There was a physician who once told a heartbroken family, “We did everything we could. It is my decision that there is nothing more we can do. He had injuries that were incompatible with life.” Donald Owens, Jr., PhD, recalls the comfort those words brought to that family.

In many cases, clinicians routinely ask the family for consent before removing a patient from life support. This may happen not because the clinician is seeking shared decision-making; rather, hospital policies require it. “That is a horrible thing to put a family through. What they hear is, ‘Are you willing to kill your loved one?’ And it’s not the family’s place to make that medical decision,” says Owens, chair of humanities and ethics in medicine emeritus and chaplain at the Tulane University School of Medicine.

Owens says it is the physician’s responsibility to inform the family if in fact they have done all they could for this patient, and there’s nothing more they can do. “Some physicians don’t like doing that because it’s uncomfortable,” Owens observes. “Futility is an issue that some physicians are not comfortable working with.”

Hospital administrators may be worried about litigation. Some demand the family give written consent for legal reasons. “I have no patience with lawyers or HR folks who insist that hospitals require the family to sign off,” Owens says. “What you are really asking them, from their perspective, is to sign a death warrant for their loved one.”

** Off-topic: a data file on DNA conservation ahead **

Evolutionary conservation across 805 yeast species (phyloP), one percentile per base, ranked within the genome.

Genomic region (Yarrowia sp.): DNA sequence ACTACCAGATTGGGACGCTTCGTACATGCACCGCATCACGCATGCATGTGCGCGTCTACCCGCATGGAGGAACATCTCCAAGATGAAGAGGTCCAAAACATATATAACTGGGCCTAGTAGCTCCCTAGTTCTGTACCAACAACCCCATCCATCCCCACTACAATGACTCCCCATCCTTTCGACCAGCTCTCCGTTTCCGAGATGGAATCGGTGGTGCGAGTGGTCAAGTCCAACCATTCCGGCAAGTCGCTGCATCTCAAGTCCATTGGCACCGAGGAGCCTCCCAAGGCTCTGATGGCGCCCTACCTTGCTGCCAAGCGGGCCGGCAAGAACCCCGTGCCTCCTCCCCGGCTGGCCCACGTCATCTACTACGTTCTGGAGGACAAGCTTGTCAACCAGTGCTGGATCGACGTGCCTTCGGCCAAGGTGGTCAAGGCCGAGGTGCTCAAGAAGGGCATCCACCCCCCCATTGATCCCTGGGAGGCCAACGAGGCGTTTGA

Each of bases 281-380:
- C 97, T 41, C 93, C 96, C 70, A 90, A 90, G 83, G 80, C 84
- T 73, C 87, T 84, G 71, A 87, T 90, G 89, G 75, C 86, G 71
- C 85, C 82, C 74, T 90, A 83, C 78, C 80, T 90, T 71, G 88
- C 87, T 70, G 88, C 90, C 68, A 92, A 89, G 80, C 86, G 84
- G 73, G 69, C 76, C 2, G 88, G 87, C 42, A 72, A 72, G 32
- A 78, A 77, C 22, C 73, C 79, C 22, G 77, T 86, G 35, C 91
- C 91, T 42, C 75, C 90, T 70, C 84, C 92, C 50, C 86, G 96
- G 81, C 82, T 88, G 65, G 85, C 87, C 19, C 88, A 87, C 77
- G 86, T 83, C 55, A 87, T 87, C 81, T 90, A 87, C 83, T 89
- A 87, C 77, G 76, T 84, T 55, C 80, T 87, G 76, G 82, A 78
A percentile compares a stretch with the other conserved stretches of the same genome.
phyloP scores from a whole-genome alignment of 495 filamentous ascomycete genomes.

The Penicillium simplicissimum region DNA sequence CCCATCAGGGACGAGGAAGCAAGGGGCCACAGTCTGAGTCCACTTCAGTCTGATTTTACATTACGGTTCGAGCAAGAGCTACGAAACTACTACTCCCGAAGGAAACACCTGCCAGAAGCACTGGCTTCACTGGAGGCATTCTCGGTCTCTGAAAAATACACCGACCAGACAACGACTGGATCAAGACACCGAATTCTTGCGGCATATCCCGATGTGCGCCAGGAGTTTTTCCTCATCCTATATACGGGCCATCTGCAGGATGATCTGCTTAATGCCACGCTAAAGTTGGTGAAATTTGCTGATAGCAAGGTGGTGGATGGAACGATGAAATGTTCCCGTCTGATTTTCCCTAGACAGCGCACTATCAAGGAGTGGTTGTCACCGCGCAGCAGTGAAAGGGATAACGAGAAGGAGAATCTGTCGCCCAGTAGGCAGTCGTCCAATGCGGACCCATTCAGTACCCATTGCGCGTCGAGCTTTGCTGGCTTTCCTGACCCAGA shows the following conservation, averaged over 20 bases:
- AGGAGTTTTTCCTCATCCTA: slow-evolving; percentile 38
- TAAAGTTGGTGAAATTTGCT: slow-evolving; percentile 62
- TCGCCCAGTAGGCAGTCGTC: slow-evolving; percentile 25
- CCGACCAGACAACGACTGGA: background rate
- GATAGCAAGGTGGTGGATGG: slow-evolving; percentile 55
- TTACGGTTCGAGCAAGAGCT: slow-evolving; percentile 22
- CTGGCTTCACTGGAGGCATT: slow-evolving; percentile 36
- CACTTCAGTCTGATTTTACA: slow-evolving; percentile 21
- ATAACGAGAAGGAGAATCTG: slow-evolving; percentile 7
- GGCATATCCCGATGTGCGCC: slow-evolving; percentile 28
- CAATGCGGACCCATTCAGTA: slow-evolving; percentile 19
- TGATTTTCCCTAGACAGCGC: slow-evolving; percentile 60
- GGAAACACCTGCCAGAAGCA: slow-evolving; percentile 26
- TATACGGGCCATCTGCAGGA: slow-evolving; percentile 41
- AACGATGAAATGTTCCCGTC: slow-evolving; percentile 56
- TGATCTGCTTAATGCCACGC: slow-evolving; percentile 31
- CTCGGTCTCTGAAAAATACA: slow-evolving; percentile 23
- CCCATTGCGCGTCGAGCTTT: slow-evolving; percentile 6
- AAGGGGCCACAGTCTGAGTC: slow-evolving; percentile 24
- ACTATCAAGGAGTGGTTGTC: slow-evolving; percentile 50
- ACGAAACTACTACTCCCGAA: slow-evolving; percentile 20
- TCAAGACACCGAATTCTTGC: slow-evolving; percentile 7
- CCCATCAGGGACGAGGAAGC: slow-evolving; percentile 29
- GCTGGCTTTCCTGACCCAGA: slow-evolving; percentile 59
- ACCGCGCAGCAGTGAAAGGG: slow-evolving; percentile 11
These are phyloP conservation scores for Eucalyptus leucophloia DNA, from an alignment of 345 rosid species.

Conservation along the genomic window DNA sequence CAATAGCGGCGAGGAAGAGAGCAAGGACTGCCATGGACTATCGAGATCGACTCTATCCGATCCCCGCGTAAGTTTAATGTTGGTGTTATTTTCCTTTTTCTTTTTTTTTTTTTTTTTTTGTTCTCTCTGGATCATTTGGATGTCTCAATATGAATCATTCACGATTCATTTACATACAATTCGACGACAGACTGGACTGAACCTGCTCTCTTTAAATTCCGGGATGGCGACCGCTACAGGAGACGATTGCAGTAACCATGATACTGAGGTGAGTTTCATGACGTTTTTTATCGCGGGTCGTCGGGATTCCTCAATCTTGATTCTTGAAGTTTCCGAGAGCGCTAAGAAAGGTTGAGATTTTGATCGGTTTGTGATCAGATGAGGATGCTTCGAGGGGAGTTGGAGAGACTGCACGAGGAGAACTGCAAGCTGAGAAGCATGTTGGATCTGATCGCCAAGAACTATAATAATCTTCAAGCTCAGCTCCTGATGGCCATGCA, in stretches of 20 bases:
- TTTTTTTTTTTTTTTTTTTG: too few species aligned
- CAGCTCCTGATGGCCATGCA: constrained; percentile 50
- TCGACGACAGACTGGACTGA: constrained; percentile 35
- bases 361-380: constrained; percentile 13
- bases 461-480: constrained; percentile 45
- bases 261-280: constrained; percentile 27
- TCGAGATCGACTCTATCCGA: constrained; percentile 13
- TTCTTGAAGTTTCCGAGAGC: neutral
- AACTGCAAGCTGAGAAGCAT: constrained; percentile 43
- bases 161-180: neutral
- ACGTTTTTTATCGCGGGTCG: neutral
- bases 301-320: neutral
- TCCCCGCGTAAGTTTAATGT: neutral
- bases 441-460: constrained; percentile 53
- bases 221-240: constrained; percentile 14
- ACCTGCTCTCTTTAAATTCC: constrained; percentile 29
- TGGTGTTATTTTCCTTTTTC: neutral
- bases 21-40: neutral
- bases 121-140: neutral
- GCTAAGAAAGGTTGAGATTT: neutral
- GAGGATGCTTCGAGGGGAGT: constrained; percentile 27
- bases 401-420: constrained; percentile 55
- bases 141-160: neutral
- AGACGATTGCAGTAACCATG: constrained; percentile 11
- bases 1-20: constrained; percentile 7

Conflict may ensue if families are put in this terrible position. There could be family members who feel guilty signing off on it, and then refuse to accept responsibility or the reality of the situation. “People assume that the physician knows more than we know. They expect us to work miracles, but when it comes to terminal moments, we can’t,” Owens explains.

Ethicists can help develop policies so the issue is clear in advance. For example, the policy can state that it is the physician’s place and responsibility to determine when measures are prolonging death instead of life for a patient. “The ones to make this decision are the physicians, not the family, who are not usually trained in medicine,” Owens offers.

Bad policies can cause deleterious effects on family in both the short and long term, Owens says. He has seen some family members suddenly become distraught when asked to sign off on the decision to withdraw life support. It also interferes with the grieving process, since families now have to deal with the thought that they approved of and gave permission for their loved one’s death. “This is an issue of ‘do no harm.’ Your patient is not just the person in the bed. It’s the whole family,” Owens says.